ATLANTA, GEORGIA — In a major win for the DeSantis administration – and people everywhere who value the privacy of their medical information and their ability to move around in society without totalitarian checkpoints – a federal appeals court today struck down a preliminary injunction against Florida’s ban on vaccine passports.
Norwegian Cruise Lines had sued Florida in federal court over the state law prohibiting vaccine passports. In August 2021, U.S. District Judge Kathleen Williams issued a preliminary injunction, backing Norwegian’s arguments that the ban violated the First Amendment and the dormant Commerce Clause of the U.S. Constitution.
“We vacate the preliminary injunction. Florida’s statute is a regulation of economic conduct that only incidentally burdens speech, which does not implicate the First Amendment. And its burdens on interstate commerce do not exceed the benefits of furthering Florida’s substantial interests in protecting its residents from discrimination and invasions of privacy,” Chief Judge William Pryor of the U.S. Court of Appeals for the 11th Circuit wrote in the judgment.
Bryan Griffin, Governor DeSantis’ press secretary, commented on the ruling: “No one should be forced into making a medical decision – like taking the COVID vaccine – to keep their job or visit a business otherwise open to the public. We appreciate this ruling from the court and will continue fighting to keep Florida free of vaccine passports.”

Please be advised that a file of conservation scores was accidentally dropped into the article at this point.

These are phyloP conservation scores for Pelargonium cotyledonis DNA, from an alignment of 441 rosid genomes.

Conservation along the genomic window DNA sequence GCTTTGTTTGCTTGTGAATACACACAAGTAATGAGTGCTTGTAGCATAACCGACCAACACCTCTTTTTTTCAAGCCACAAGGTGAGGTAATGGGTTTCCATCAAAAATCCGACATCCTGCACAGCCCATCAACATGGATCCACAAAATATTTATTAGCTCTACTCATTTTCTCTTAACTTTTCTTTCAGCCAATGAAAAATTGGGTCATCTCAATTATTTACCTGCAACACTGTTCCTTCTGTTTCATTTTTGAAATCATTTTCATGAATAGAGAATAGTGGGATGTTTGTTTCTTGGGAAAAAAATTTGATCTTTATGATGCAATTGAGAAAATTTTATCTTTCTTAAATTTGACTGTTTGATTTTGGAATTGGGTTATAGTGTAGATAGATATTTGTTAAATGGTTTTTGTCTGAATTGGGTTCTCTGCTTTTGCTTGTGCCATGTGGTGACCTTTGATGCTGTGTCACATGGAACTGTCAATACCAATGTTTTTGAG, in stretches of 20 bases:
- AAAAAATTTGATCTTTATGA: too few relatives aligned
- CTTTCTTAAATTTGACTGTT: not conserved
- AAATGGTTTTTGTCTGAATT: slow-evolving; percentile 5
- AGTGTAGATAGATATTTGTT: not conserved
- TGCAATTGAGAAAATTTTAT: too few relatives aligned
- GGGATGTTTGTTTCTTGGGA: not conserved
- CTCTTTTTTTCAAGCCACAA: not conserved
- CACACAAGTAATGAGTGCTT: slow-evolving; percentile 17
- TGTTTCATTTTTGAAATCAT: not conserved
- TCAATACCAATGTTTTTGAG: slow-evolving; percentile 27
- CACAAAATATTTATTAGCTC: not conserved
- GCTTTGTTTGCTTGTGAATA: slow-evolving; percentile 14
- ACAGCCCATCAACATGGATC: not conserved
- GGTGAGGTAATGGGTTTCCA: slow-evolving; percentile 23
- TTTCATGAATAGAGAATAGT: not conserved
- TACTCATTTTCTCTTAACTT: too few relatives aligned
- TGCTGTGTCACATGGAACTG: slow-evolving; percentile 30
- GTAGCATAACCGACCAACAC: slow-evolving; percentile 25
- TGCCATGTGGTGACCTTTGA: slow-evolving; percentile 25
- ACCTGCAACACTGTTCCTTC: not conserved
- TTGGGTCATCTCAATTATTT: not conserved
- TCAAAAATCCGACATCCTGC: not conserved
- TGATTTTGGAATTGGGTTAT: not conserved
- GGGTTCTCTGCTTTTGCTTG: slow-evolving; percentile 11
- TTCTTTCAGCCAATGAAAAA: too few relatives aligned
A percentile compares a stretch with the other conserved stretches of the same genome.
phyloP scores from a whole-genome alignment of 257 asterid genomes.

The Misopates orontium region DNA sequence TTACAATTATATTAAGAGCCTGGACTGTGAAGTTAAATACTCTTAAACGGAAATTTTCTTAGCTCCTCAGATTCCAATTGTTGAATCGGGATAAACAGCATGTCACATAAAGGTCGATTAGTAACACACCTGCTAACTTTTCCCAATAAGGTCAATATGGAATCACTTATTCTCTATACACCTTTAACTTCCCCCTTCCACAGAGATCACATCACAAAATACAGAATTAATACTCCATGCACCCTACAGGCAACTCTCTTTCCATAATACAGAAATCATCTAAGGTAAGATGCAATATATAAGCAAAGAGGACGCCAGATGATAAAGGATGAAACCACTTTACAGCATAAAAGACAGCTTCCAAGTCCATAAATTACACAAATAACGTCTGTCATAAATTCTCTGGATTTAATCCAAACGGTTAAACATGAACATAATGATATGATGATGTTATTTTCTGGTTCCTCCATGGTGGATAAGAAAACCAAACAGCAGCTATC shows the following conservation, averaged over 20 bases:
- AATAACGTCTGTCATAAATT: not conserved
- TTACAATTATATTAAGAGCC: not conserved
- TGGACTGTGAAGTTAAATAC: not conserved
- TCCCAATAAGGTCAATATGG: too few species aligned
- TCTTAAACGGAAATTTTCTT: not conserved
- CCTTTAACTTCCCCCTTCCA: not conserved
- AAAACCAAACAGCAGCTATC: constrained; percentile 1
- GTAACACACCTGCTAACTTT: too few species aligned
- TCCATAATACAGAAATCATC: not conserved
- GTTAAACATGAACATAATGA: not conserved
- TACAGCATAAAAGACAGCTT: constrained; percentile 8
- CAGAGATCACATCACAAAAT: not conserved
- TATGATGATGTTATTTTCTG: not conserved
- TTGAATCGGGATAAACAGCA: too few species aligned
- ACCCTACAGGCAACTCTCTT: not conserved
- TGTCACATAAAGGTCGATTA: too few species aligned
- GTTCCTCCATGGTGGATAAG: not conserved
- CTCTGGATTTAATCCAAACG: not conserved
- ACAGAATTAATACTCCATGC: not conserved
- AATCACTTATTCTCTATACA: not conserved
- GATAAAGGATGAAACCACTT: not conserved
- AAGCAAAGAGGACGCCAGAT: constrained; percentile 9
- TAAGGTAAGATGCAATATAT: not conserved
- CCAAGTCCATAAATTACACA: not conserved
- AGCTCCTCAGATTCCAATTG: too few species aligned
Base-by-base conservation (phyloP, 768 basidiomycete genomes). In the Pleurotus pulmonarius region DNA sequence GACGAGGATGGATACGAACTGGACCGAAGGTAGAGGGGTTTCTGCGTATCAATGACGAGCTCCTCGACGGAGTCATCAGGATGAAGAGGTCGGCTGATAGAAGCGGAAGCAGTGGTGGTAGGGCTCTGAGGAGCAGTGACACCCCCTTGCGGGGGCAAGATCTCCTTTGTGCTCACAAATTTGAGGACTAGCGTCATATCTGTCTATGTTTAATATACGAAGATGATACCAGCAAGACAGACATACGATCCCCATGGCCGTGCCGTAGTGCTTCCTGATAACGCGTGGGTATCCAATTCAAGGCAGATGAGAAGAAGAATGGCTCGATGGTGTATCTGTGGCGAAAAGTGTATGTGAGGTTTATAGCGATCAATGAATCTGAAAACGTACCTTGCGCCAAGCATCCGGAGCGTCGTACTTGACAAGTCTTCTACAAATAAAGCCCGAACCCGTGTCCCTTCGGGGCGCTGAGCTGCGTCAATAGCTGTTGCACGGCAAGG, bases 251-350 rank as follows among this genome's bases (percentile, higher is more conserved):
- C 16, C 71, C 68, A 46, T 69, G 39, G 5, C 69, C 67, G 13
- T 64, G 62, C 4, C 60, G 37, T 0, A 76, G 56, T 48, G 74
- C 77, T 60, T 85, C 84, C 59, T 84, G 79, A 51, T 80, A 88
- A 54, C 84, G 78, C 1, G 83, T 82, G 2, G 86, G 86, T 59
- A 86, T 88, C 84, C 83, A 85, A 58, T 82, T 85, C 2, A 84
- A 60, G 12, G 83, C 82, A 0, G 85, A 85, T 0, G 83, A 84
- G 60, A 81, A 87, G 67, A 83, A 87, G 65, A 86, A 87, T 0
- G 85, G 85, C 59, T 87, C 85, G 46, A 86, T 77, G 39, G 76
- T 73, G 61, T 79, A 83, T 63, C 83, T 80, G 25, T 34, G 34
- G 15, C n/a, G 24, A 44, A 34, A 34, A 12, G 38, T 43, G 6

Of the three judges on the panel, one did not agree with the decision. Judge Robin S. Rosenbaum, an Obama appointee, penned a 68-page dissenting opinion. But the other judges vehemently disagreed with her legal arguments: “The dissent has it backwards. The State—not an Article III court—has the constitutional authority to determine what is and is not a “reasonable distinction” between its citizens and what qualifies as discrimination worth remedying,” Judge Pryor and Judge Brasher wrote.
On Thursday, Norwegian Cruise Lines CEO Frank del Rio announced that the company would end all COVID requirements on its cruises. “COVID today is not what it was two years ago. Society has spoken and has determined we want to get back to normal. I think that having any kind of protocol today is a hindrance to business,” Del Rio told Fox Business.